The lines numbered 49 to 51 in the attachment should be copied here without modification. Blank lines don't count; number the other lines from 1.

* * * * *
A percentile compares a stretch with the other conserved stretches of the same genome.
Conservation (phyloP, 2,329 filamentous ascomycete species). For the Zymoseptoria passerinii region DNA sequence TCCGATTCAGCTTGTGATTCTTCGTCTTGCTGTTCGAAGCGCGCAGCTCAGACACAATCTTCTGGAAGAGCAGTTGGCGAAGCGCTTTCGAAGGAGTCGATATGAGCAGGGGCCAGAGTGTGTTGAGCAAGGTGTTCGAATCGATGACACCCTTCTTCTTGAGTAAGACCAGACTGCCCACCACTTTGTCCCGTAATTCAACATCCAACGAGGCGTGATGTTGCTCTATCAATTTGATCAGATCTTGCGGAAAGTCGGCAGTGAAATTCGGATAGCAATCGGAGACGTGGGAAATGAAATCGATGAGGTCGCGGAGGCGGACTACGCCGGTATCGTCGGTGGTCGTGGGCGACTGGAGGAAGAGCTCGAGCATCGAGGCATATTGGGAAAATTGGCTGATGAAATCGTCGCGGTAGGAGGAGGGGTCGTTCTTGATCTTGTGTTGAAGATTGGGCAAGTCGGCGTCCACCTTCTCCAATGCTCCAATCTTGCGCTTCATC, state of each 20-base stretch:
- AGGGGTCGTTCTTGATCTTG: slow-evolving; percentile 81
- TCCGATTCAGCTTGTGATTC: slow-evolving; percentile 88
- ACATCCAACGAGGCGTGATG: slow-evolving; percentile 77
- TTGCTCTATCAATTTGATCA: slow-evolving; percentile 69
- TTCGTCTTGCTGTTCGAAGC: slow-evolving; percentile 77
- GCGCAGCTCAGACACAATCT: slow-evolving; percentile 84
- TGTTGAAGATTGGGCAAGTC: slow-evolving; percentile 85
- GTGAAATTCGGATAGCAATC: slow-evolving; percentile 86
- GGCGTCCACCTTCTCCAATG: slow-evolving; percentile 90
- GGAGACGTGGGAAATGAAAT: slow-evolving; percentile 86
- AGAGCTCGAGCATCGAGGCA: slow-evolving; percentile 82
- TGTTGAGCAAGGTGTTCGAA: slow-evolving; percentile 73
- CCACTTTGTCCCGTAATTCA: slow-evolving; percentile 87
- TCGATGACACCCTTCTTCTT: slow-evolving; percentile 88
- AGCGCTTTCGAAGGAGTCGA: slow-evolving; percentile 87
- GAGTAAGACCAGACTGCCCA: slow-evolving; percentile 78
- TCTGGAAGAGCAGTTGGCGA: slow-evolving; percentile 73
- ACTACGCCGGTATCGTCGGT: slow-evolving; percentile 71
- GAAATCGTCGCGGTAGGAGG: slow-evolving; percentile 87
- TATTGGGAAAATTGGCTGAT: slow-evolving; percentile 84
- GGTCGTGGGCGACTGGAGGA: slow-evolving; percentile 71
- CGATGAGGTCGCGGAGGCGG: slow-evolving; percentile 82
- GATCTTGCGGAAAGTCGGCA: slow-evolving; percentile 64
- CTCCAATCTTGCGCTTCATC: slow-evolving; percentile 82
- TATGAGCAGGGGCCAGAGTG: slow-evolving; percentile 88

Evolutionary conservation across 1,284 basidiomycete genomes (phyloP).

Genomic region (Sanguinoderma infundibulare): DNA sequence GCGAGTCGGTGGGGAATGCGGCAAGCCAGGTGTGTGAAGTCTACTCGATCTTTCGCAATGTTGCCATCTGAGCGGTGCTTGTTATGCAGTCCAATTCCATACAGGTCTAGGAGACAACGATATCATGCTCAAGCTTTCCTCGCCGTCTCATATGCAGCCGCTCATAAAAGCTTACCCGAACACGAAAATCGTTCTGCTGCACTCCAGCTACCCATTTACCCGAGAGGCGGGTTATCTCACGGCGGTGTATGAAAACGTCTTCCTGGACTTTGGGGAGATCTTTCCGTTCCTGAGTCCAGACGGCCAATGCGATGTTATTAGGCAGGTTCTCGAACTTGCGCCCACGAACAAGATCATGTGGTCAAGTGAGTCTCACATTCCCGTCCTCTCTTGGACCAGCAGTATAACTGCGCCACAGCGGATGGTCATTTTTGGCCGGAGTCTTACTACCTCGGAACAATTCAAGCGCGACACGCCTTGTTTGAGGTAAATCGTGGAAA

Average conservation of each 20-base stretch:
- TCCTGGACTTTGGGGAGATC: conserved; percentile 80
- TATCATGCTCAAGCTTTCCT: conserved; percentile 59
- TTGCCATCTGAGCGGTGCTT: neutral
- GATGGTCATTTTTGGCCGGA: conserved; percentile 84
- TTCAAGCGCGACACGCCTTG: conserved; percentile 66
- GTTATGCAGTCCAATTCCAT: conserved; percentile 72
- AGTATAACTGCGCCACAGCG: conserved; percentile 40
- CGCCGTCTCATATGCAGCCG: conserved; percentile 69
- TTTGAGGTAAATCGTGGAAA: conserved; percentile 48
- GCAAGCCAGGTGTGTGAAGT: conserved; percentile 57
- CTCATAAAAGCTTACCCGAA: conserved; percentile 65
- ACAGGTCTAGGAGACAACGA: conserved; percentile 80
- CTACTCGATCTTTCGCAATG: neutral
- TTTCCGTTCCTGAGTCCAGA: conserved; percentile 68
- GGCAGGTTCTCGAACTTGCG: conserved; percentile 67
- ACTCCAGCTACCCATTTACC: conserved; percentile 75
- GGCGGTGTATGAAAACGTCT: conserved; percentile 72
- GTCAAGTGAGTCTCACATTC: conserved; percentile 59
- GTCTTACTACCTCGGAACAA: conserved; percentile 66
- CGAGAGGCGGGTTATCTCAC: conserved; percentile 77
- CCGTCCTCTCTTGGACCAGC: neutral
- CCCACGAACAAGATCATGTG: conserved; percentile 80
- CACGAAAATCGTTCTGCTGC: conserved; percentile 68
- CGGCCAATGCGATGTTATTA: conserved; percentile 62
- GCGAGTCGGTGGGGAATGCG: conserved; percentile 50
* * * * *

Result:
- GTCTTACTACCTCGGAACAA: conserved; percentile 66
- CGAGAGGCGGGTTATCTCAC: conserved; percentile 77
- CCGTCCTCTCTTGGACCAGC: neutral